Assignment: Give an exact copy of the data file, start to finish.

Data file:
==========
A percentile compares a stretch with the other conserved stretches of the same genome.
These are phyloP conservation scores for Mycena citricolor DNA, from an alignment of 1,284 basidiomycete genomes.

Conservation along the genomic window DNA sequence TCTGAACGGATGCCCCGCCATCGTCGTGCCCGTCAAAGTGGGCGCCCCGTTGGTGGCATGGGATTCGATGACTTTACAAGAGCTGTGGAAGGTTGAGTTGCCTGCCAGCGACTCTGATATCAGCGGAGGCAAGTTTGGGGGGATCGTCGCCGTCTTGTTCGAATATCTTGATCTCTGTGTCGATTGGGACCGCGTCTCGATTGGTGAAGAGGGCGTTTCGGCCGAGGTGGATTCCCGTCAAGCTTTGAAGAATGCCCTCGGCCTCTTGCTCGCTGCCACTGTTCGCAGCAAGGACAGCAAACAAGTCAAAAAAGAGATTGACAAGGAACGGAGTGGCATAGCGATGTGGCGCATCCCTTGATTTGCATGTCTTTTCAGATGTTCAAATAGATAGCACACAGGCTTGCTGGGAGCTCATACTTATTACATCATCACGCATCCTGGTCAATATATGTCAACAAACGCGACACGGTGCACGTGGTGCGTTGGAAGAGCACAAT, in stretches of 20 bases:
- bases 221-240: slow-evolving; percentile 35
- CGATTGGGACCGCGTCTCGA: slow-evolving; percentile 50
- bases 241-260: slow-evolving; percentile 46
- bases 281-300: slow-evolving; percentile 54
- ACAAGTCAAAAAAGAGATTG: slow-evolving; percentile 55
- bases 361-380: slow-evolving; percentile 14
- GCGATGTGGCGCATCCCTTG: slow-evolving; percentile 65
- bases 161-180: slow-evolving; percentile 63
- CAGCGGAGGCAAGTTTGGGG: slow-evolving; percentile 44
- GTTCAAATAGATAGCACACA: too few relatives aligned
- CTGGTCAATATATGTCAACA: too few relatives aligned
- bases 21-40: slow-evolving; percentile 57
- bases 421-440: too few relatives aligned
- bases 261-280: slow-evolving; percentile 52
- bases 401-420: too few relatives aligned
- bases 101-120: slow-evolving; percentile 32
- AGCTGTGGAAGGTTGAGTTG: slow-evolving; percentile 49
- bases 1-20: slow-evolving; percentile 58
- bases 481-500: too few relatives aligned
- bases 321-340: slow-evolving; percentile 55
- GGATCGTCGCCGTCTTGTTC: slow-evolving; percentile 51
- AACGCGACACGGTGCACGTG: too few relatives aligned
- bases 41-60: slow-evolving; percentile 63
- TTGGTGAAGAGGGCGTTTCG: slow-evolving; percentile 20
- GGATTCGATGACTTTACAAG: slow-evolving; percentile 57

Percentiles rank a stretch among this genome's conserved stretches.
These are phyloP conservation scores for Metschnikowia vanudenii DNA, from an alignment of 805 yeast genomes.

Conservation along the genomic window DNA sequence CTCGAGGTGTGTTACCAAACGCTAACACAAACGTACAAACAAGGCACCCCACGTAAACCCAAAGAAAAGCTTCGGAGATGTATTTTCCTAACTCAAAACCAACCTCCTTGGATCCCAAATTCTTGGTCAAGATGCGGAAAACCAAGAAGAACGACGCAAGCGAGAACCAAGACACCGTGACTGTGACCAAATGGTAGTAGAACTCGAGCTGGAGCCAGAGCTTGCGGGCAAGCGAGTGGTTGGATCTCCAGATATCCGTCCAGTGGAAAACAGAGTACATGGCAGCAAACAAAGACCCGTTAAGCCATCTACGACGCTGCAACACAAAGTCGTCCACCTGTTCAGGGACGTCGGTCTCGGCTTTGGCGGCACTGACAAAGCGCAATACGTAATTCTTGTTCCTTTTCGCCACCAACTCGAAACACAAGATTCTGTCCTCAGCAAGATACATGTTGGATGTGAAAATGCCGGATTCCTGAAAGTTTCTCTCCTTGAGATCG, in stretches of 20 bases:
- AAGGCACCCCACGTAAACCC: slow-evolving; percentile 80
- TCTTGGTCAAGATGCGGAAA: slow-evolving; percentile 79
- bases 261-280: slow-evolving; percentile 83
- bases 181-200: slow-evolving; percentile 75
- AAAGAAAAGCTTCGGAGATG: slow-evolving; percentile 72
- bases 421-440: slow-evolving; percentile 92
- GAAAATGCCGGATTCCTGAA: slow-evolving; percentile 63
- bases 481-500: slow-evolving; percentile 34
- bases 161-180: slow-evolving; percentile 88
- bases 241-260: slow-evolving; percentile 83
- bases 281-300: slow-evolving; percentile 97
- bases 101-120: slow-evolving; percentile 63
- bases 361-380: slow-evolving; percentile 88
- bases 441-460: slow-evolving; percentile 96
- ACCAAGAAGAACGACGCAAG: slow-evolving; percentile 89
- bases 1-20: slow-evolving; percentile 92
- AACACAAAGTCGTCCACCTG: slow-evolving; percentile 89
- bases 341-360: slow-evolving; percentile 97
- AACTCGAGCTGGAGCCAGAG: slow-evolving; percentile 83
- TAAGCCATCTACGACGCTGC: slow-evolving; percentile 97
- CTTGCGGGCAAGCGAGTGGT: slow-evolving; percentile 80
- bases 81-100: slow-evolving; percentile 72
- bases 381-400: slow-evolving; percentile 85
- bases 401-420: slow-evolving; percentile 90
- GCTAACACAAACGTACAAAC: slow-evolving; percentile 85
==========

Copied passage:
A percentile compares a stretch with the other conserved stretches of the same genome.
These are phyloP conservation scores for Mycena citricolor DNA, from an alignment of 1,284 basidiomycete genomes.

Conservation along the genomic window DNA sequence TCTGAACGGATGCCCCGCCATCGTCGTGCCCGTCAAAGTGGGCGCCCCGTTGGTGGCATGGGATTCGATGACTTTACAAGAGCTGTGGAAGGTTGAGTTGCCTGCCAGCGACTCTGATATCAGCGGAGGCAAGTTTGGGGGGATCGTCGCCGTCTTGTTCGAATATCTTGATCTCTGTGTCGATTGGGACCGCGTCTCGATTGGTGAAGAGGGCGTTTCGGCCGAGGTGGATTCCCGTCAAGCTTTGAAGAATGCCCTCGGCCTCTTGCTCGCTGCCACTGTTCGCAGCAAGGACAGCAAACAAGTCAAAAAAGAGATTGACAAGGAACGGAGTGGCATAGCGATGTGGCGCATCCCTTGATTTGCATGTCTTTTCAGATGTTCAAATAGATAGCACACAGGCTTGCTGGGAGCTCATACTTATTACATCATCACGCATCCTGGTCAATATATGTCAACAAACGCGACACGGTGCACGTGGTGCGTTGGAAGAGCACAAT, in stretches of 20 bases:
- bases 221-240: slow-evolving; percentile 35
- CGATTGGGACCGCGTCTCGA: slow-evolving; percentile 50
- bases 241-260: slow-evolving; percentile 46
- bases 281-300: slow-evolving; percentile 54
- ACAAGTCAAAAAAGAGATTG: slow-evolving; percentile 55
- bases 361-380: slow-evolving; percentile 14
- GCGATGTGGCGCATCCCTTG: slow-evolving; percentile 65
- bases 161-180: slow-evolving; percentile 63
- CAGCGGAGGCAAGTTTGGGG: slow-evolving; percentile 44
- GTTCAAATAGATAGCACACA: too few relatives aligned
- CTGGTCAATATATGTCAACA: too few relatives aligned
- bases 21-40: slow-evolving; percentile 57
- bases 421-440: too few relatives aligned
- bases 261-280: slow-evolving; percentile 52
- bases 401-420: too few relatives aligned
- bases 101-120: slow-evolving; percentile 32
- AGCTGTGGAAGGTTGAGTTG: slow-evolving; percentile 49
- bases 1-20: slow-evolving; percentile 58
- bases 481-500: too few relatives aligned
- bases 321-340: slow-evolving; percentile 55
- GGATCGTCGCCGTCTTGTTC: slow-evolving; percentile 51
- AACGCGACACGGTGCACGTG: too few relatives aligned
- bases 41-60: slow-evolving; percentile 63
- TTGGTGAAGAGGGCGTTTCG: slow-evolving; percentile 20
- GGATTCGATGACTTTACAAG: slow-evolving; percentile 57

Percentiles rank a stretch among this genome's conserved stretches.
These are phyloP conservation scores for Metschnikowia vanudenii DNA, from an alignment of 805 yeast genomes.

Conservation along the genomic window DNA sequence CTCGAGGTGTGTTACCAAACGCTAACACAAACGTACAAACAAGGCACCCCACGTAAACCCAAAGAAAAGCTTCGGAGATGTATTTTCCTAACTCAAAACCAACCTCCTTGGATCCCAAATTCTTGGTCAAGATGCGGAAAACCAAGAAGAACGACGCAAGCGAGAACCAAGACACCGTGACTGTGACCAAATGGTAGTAGAACTCGAGCTGGAGCCAGAGCTTGCGGGCAAGCGAGTGGTTGGATCTCCAGATATCCGTCCAGTGGAAAACAGAGTACATGGCAGCAAACAAAGACCCGTTAAGCCATCTACGACGCTGCAACACAAAGTCGTCCACCTGTTCAGGGACGTCGGTCTCGGCTTTGGCGGCACTGACAAAGCGCAATACGTAATTCTTGTTCCTTTTCGCCACCAACTCGAAACACAAGATTCTGTCCTCAGCAAGATACATGTTGGATGTGAAAATGCCGGATTCCTGAAAGTTTCTCTCCTTGAGATCG, in stretches of 20 bases:
- AAGGCACCCCACGTAAACCC: slow-evolving; percentile 80
- TCTTGGTCAAGATGCGGAAA: slow-evolving; percentile 79
- bases 261-280: slow-evolving; percentile 83
- bases 181-200: slow-evolving; percentile 75
- AAAGAAAAGCTTCGGAGATG: slow-evolving; percentile 72
- bases 421-440: slow-evolving; percentile 92
- GAAAATGCCGGATTCCTGAA: slow-evolving; percentile 63
- bases 481-500: slow-evolving; percentile 34
- bases 161-180: slow-evolving; percentile 88
- bases 241-260: slow-evolving; percentile 83
- bases 281-300: slow-evolving; percentile 97
- bases 101-120: slow-evolving; percentile 63
- bases 361-380: slow-evolving; percentile 88
- bases 441-460: slow-evolving; percentile 96
- ACCAAGAAGAACGACGCAAG: slow-evolving; percentile 89
- bases 1-20: slow-evolving; percentile 92
- AACACAAAGTCGTCCACCTG: slow-evolving; percentile 89
- bases 341-360: slow-evolving; percentile 97
- AACTCGAGCTGGAGCCAGAG: slow-evolving; percentile 83
- TAAGCCATCTACGACGCTGC: slow-evolving; percentile 97
- CTTGCGGGCAAGCGAGTGGT: slow-evolving; percentile 80
- bases 81-100: slow-evolving; percentile 72
- bases 381-400: slow-evolving; percentile 85
- bases 401-420: slow-evolving; percentile 90
- GCTAACACAAACGTACAAAC: slow-evolving; percentile 85